ATLANTIC CITY (Nov. 18)
A powerful appeal to the Jewish communities of the United States to consider the United Jewish Appeal as “priority No. 1” in order to strengthen Israel and to help the emigration of Jews from Morocco was made here today by Dr. Joseph J. Schwartz, executive vice-chairman of the UJA, addressing the opening session of the four-day General Assembly of the Jewish Federations and Welfare Funds.
Speaking before more than 500 Jewish community leaders from all parts of the United States and Canada, Dr. Schwartz–who returned this week from a tour of Israel and Europe–gave the delegates a first-hand account of current developments in the Jewish State and in other overseas areas. He said that the next five years will be crucial for Israel from the point of view of enabling it to become firmly established as a viable state and economy, assuring its ability to absorb hundreds of thousands of Jews in distress areas “who look to it as a beacon of hope and haven.”
“Certainly strengthening Israel should constitute ‘priority No. 1’ for the American community for its years immediately ahead,” Dr. Schwartz emphasized. “This is especially true since the period of 1948 to 1954 saw a majority of pressing local problems and building programs met. The order of the day must be: more giving in 1955, and greater support for Israel to speed the young state on the road to full economic self-sufficiency and independence.”
DR. SCHWARTZ OUTLINES ISRAEL’S PRESENT-DAY PROBLEMS
The UJA leader urged the American Jewish community leaders to keep constantly in mind that Israel is still engaged in a struggle for its very existence. “Six and one-half years after the establishment of the state, Israel still enjoys no peace, and hostile neighbors refuse to enter into normal relations with the young democracy, “he said. “Instead, they spare no effort to harrass it at every turn by economic blockade, by every device of propaganda, by continued para-military adventures along Israel’s frontiers.”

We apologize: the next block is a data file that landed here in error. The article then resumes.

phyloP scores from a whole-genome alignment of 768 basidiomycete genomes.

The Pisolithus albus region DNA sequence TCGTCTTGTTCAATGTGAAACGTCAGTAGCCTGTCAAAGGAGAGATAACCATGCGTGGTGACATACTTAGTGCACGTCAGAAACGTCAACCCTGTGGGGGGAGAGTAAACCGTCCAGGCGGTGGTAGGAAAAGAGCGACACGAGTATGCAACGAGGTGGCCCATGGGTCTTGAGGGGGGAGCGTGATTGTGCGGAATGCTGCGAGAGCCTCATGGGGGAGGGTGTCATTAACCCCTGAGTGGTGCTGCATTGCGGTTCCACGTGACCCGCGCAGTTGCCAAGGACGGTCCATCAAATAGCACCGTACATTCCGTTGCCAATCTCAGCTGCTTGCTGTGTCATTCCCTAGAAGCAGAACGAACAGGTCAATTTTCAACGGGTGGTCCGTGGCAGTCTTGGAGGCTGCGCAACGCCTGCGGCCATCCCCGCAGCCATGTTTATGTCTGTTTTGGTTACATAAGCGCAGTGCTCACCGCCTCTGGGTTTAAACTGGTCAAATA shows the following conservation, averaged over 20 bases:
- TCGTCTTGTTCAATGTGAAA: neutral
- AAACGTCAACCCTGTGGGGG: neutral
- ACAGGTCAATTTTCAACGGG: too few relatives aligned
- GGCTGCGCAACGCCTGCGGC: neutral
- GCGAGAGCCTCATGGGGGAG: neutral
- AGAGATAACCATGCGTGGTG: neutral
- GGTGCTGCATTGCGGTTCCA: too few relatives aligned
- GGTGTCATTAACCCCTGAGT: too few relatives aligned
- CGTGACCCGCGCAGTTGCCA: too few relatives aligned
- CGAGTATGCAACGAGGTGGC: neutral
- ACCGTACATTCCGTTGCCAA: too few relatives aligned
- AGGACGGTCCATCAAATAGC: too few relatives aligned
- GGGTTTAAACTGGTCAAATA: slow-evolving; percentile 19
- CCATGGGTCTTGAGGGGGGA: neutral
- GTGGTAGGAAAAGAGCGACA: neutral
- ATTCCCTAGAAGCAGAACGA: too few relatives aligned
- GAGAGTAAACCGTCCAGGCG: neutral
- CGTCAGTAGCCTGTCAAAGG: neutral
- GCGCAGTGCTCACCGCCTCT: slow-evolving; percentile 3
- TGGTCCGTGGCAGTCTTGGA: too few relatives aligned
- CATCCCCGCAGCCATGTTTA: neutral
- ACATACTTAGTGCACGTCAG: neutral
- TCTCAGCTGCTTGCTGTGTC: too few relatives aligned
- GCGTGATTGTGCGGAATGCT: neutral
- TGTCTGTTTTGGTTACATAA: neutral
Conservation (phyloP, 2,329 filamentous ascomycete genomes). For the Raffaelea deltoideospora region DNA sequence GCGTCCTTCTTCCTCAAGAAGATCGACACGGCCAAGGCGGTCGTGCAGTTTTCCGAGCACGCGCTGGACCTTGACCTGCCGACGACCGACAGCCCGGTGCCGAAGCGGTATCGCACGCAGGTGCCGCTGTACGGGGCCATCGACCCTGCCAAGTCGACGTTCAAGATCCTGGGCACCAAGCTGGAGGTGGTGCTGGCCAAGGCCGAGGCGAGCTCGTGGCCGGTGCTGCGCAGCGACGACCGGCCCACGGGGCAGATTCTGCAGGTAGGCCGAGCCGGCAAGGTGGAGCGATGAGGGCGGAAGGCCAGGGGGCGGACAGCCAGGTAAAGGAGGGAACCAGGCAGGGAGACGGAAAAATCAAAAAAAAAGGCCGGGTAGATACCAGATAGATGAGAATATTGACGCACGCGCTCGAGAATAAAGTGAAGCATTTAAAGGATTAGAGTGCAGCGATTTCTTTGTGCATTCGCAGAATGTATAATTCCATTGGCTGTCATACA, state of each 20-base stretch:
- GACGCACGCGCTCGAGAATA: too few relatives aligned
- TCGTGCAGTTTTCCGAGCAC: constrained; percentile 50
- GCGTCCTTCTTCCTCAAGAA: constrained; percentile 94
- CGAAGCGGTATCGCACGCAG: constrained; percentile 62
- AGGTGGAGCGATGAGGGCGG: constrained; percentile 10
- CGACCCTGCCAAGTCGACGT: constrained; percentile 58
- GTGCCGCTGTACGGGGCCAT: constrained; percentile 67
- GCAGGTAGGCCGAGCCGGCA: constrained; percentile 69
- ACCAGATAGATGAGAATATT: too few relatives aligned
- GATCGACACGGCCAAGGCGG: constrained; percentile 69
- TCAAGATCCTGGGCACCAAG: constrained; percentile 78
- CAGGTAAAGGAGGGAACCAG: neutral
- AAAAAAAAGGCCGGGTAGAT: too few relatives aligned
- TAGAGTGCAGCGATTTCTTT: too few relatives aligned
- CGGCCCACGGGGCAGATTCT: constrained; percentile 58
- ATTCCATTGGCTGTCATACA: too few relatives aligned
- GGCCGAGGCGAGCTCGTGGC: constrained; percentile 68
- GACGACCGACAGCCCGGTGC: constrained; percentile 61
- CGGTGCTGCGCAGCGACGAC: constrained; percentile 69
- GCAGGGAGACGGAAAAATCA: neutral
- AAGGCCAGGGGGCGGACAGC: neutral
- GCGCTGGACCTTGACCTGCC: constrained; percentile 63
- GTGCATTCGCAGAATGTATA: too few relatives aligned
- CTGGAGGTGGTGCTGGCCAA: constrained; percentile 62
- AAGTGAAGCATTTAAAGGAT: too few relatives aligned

Israel’s security situation, Dr. Schwartz reported, was appreciably worsened in the last year and the burden of bolstering its security has fallen upon the people and government “at a time when fresh and imposing human problems cry out for a solution.” Nearly 70, 000 immigrants, many of them arrivals of three years ago, still languish in makeshift transit towns. “In the light of all this the time has come for American Jewish communities to think again in terms of essential and long-range priorities,” he suggested.
Charles I. Schottland, Commissioner of Social Security for the United States Department of Health, Welfare and Education, addressing the opening session of the CJFWF, paid tribute to the work of Jewish community leaders and to their determination to provide all necessary social services for the community. “It should be said parenthetically that in the face of declining income, it is a tribute to the earnestness and zeal of Jewish community leaders that no important Jewish community in America has reduced its social services in any significant way.”